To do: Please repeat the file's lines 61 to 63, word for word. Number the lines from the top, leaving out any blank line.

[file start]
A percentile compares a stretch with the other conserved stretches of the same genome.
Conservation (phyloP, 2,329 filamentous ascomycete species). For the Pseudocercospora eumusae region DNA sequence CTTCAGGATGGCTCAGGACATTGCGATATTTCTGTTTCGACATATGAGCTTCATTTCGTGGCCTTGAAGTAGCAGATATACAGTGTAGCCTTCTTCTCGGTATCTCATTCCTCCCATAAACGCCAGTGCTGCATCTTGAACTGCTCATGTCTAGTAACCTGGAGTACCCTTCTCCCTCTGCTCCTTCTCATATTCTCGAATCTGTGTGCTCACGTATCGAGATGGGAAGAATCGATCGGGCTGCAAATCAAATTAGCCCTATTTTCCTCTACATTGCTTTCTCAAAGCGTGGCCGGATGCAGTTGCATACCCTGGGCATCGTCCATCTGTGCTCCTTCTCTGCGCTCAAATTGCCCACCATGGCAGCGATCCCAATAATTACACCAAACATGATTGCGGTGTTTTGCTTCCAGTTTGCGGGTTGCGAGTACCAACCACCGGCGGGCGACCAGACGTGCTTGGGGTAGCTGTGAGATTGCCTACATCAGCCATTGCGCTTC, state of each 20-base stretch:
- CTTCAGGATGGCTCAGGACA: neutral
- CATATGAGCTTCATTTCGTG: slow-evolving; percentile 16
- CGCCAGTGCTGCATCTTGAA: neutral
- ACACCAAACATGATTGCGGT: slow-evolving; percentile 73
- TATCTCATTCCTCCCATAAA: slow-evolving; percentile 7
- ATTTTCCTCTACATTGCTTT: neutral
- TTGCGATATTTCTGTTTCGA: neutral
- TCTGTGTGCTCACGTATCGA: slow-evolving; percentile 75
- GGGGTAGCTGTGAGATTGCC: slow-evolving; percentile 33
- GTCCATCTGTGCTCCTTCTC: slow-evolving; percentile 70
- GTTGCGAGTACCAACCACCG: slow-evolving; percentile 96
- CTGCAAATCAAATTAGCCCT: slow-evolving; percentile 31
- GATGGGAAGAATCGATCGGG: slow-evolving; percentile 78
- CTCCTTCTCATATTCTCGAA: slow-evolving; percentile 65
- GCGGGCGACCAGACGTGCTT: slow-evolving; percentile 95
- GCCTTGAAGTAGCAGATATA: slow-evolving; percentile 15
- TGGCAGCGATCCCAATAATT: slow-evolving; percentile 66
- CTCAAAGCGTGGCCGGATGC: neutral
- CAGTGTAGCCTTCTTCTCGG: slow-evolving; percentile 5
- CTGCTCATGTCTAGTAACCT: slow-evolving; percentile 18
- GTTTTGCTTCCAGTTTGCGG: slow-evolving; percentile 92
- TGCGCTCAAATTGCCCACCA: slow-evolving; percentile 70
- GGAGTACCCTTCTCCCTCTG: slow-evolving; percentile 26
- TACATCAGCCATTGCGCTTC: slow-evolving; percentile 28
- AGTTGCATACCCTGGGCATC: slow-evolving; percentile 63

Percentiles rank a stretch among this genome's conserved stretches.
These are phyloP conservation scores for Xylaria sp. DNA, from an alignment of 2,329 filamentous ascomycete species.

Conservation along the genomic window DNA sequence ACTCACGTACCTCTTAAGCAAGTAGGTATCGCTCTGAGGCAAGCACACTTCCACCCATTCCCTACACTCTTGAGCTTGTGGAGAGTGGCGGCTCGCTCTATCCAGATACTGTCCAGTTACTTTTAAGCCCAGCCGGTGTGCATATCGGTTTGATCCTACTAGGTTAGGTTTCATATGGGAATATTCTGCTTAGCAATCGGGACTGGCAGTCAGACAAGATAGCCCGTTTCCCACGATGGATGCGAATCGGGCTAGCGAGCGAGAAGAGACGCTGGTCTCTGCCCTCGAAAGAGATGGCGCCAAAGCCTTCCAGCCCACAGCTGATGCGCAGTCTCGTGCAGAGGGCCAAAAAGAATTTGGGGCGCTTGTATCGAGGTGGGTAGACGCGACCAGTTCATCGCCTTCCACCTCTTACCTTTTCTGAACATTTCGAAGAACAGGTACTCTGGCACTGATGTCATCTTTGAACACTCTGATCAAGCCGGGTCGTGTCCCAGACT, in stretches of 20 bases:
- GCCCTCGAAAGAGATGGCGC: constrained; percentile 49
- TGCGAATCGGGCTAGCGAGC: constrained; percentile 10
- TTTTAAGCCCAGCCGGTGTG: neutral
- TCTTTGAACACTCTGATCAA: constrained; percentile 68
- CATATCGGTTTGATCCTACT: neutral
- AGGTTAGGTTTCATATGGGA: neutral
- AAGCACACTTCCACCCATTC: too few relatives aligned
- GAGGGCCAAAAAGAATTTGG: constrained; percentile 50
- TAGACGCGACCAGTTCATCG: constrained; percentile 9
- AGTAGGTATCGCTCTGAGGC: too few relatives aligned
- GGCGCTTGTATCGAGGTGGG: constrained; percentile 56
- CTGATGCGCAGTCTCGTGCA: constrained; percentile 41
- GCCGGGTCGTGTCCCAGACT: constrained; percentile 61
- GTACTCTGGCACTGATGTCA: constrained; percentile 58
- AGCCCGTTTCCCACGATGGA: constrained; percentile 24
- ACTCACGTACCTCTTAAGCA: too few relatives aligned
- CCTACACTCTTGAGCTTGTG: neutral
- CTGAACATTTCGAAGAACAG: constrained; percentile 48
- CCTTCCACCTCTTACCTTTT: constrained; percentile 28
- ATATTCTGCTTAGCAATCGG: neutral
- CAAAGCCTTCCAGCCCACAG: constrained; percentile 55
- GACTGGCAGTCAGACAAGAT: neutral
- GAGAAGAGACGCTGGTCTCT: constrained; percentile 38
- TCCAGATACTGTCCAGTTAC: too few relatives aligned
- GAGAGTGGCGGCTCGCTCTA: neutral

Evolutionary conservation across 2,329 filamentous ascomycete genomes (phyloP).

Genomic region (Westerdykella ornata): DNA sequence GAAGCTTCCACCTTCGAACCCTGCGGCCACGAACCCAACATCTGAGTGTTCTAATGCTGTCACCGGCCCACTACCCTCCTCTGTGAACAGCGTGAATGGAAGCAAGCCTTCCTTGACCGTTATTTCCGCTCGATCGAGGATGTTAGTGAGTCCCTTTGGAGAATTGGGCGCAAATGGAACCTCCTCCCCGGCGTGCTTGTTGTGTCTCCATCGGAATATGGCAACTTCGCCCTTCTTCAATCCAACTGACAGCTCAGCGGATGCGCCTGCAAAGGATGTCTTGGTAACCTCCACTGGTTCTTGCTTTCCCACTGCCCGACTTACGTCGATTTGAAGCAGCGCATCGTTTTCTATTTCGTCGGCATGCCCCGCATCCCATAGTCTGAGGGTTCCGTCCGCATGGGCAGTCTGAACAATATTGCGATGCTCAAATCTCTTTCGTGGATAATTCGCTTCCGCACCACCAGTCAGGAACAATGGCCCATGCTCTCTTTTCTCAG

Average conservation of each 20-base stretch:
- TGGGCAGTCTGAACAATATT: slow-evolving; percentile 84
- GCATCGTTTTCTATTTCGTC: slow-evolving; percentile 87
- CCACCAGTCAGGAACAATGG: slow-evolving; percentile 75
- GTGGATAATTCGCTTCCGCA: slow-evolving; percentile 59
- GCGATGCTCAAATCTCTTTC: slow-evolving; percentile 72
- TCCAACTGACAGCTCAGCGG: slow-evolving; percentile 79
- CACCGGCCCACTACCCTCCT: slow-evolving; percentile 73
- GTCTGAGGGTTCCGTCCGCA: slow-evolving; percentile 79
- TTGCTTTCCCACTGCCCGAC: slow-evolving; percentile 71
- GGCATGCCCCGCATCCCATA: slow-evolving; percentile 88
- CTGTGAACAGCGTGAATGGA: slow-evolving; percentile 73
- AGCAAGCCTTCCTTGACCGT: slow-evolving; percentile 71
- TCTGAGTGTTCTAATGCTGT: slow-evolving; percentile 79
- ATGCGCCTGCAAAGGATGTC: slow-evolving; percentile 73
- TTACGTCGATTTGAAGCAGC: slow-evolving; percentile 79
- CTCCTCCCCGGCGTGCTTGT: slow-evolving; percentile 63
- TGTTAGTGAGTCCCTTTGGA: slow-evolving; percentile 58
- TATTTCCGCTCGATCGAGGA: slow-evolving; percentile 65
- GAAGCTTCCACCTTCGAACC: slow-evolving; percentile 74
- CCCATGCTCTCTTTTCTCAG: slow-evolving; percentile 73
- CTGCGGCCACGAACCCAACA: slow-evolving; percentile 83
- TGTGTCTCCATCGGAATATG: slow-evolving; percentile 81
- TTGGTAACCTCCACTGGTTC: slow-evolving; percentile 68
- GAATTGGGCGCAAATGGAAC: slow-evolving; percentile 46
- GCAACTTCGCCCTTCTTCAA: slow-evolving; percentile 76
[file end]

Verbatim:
- CCACCAGTCAGGAACAATGG: slow-evolving; percentile 75
- GTGGATAATTCGCTTCCGCA: slow-evolving; percentile 59
- GCGATGCTCAAATCTCTTTC: slow-evolving; percentile 72